“How often do you feel close to people?” As many as 30 percent of Americans don’t feel close to people at a given time…
Natural selection favored people who needed people. Humans are vastly more social than most other mammals, even most primates, and to develop what neuroscientists call our social brain, we had to be good at cooperating. To raise our children, with their slow-maturing cerebral cortexes, we needed help from the tribe. To stoke the fires that cooked the meat that gave us the protein that sustained our calorically greedy gray matter, we had to organize night watches. But compared with our predators, we were small and weak. They came after us with swift strides. We ran in a comparative waddle.
So what would happen if one of us wandered off from her little band, or got kicked out of it because she’d slacked off or been caught stealing? She’d find herself alone on the savanna, a fine treat for a bunch of lions. She’d be exposed to attacks from marauders. If her nervous system went into overdrive at perceiving her isolation, well, that would have just sent her scurrying home. Cacioppo thinks we’re hardwired to find life unpleasant outside the safety of trusted friends and family, just as we’re pre-programmed to find certain foods disgusting.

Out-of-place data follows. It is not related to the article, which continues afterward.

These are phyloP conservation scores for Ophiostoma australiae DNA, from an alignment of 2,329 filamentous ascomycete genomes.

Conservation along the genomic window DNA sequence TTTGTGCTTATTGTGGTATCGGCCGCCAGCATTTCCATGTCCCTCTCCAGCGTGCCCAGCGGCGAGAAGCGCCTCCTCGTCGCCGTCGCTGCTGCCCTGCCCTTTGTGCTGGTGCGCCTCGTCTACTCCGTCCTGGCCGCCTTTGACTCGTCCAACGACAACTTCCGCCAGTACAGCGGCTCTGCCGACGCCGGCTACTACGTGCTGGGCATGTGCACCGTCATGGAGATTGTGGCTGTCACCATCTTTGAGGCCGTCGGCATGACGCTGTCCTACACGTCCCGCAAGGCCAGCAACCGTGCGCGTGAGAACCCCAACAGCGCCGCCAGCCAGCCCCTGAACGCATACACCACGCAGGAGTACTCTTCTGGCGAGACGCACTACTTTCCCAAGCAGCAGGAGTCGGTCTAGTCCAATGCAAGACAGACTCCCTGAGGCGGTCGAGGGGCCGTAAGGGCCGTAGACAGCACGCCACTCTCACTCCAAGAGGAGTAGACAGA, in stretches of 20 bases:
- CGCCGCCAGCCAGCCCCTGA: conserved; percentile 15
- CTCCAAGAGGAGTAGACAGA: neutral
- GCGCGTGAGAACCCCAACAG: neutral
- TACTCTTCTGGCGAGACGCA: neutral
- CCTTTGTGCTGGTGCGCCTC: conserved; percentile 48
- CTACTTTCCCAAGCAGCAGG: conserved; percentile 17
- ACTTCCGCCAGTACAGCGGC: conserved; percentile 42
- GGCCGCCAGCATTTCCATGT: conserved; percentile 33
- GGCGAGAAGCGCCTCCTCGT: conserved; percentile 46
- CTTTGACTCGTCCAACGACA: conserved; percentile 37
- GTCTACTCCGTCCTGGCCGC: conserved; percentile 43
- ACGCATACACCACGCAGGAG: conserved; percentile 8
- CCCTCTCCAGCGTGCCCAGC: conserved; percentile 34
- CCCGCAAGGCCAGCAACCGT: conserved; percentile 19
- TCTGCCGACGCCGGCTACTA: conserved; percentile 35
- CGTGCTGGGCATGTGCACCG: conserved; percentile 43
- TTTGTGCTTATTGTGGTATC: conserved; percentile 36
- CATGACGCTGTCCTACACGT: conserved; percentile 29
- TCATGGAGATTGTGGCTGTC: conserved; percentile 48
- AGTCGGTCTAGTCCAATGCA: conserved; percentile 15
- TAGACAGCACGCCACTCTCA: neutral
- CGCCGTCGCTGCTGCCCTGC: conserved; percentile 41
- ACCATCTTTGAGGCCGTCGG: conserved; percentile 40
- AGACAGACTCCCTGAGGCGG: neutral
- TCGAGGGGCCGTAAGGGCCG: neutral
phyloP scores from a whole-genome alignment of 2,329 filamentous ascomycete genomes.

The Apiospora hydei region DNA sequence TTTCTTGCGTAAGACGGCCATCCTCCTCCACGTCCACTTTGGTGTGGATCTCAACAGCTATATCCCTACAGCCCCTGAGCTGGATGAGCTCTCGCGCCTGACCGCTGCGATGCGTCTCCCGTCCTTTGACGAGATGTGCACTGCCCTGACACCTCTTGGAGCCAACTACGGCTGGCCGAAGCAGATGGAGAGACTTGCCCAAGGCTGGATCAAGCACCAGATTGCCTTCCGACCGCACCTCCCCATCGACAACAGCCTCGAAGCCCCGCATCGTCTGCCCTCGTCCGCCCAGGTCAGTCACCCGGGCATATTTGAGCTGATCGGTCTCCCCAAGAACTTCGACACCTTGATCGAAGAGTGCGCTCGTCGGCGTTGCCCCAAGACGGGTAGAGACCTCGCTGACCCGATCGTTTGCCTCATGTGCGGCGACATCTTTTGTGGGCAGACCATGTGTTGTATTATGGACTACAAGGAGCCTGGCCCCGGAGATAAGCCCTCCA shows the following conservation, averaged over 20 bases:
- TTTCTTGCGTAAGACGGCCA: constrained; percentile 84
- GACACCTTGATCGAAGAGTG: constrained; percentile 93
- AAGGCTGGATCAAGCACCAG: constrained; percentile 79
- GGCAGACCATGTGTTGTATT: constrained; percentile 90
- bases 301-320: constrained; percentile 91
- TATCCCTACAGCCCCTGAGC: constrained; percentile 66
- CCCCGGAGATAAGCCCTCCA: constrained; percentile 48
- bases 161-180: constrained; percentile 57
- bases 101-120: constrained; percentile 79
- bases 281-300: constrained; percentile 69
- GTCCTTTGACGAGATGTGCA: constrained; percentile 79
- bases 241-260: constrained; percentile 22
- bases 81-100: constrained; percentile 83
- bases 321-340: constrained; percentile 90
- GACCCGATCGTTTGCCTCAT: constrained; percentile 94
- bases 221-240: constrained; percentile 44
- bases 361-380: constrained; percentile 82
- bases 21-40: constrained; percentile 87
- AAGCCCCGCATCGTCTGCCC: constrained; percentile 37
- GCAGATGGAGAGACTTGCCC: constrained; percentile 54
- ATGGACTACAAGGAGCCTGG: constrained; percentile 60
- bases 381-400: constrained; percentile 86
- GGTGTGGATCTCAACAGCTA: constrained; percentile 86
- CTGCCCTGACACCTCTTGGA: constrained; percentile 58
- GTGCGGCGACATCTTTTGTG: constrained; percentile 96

Jay is all about connecting people to people to improve health. It’s a great personal mission.
Good reading. Stuff I kind of knew already—but organized and argued in a way that I hadn’t fully considered. I’m surprised the author didn’t also discuss findings of the Adverse Childhood Experiences studies, given the connection she made between childhood loneliness, chronic illness, and parenting presence being greatly decreased in lower socioeconomic households.
I liked this hopeful ending note:
“But there’s something awe-inspiring about our resilience, too. Put an orphan in foster care, and his brain will repair its missing connections. Teach a lonely person to respond to others without fear and paranoia, and over time, her body will make fewer stress hormones and get less sick from them. Care for a pet or start believing in a supernatural being and your score on the UCLA Loneliness Scale will go down. Even an act as simple as joining an athletic team or a church can lead to what Cole calls ‘molecular remodeling.’”
Human plasticity. So damn cool.
Related but not: I’m always in a constant state of wonder over humans as an organism. It’s amazing to consider how our various biologic systems interact and feedback to each other in response to a myriad of outside factors. I may not have gotten a career directly out of my Human Biology undergraduate degree, but I am comforted by knowing that my life-long geeky passion will never fade.